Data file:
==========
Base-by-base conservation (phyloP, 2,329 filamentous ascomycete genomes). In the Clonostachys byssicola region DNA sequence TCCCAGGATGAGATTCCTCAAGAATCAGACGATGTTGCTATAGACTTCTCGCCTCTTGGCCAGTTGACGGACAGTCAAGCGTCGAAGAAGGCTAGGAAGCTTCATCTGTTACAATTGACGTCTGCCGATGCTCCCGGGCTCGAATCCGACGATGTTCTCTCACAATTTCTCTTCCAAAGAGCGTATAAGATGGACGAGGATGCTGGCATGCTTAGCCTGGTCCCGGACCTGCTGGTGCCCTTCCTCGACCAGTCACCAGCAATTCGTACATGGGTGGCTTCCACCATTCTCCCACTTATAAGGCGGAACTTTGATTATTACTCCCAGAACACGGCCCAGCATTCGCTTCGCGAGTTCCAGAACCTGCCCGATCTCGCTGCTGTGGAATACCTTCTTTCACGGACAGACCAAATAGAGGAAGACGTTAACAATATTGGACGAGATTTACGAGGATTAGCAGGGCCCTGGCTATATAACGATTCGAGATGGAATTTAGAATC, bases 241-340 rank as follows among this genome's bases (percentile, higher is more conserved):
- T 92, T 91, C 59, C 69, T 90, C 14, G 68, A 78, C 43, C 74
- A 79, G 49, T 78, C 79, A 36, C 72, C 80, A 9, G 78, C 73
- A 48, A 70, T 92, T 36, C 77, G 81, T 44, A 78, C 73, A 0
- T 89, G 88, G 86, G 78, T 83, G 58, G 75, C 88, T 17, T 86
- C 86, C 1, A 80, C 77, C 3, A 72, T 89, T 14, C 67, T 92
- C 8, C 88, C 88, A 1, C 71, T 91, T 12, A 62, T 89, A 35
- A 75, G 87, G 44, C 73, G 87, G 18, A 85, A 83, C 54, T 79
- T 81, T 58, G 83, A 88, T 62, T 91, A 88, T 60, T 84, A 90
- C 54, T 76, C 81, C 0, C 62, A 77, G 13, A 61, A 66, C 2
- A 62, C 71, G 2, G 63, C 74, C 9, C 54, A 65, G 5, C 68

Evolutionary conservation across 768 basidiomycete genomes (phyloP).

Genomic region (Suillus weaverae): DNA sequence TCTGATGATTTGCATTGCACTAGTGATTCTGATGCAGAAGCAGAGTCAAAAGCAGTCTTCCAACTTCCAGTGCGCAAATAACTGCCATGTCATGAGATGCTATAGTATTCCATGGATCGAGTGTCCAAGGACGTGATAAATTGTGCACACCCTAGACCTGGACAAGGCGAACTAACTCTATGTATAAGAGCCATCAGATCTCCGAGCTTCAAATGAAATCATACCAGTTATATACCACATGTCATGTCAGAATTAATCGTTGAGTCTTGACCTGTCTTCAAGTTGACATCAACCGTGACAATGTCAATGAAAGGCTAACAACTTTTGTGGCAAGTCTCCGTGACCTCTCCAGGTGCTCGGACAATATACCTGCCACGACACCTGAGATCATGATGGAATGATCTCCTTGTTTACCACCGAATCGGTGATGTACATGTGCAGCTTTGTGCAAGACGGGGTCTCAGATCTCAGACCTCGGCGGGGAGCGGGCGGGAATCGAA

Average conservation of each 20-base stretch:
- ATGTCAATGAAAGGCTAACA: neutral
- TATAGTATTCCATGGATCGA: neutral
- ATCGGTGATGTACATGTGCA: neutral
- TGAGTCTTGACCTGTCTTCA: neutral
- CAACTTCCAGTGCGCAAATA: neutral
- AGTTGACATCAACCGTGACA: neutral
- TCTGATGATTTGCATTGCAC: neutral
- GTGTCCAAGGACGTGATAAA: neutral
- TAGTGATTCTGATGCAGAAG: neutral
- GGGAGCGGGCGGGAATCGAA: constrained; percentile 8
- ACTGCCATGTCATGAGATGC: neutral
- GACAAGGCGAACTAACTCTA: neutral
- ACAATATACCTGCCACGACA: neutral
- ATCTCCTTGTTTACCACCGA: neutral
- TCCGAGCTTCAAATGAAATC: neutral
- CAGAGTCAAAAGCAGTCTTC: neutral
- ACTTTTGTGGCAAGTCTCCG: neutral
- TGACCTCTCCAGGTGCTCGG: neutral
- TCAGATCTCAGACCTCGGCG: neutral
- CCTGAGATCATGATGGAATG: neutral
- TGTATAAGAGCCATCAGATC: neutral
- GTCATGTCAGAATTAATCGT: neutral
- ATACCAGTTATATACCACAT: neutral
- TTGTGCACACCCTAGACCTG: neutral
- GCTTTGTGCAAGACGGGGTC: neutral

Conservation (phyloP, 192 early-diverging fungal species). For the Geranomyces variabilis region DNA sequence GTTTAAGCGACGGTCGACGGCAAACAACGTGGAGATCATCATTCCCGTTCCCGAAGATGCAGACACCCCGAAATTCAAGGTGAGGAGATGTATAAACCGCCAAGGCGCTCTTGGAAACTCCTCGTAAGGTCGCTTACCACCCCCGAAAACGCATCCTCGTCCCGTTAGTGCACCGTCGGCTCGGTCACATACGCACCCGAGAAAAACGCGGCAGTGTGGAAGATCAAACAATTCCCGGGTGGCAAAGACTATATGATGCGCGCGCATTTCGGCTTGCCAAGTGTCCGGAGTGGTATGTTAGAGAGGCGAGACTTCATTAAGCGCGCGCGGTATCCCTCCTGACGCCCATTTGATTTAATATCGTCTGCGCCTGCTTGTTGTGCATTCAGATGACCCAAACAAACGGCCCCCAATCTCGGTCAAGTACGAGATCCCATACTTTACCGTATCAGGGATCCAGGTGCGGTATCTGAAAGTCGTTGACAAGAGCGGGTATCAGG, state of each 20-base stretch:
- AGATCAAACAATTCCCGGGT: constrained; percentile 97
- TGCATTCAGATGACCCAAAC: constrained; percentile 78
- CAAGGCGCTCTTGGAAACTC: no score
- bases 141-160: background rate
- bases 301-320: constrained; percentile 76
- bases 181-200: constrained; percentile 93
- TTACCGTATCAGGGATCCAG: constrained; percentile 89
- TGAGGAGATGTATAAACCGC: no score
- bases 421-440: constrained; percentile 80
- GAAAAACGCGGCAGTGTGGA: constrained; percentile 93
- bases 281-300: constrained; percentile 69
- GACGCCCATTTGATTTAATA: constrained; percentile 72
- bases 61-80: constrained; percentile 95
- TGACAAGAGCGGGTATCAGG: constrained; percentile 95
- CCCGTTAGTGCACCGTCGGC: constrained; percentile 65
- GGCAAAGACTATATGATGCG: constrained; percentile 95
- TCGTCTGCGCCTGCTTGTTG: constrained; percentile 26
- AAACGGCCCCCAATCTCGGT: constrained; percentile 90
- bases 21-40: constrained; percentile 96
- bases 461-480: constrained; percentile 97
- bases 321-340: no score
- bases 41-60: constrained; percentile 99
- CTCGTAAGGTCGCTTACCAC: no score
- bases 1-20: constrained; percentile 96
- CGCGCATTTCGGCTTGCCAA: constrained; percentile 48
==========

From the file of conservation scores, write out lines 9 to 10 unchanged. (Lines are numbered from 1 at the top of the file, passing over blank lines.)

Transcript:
- T 81, T 58, G 83, A 88, T 62, T 91, A 88, T 60, T 84, A 90
- C 54, T 76, C 81, C 0, C 62, A 77, G 13, A 61, A 66, C 2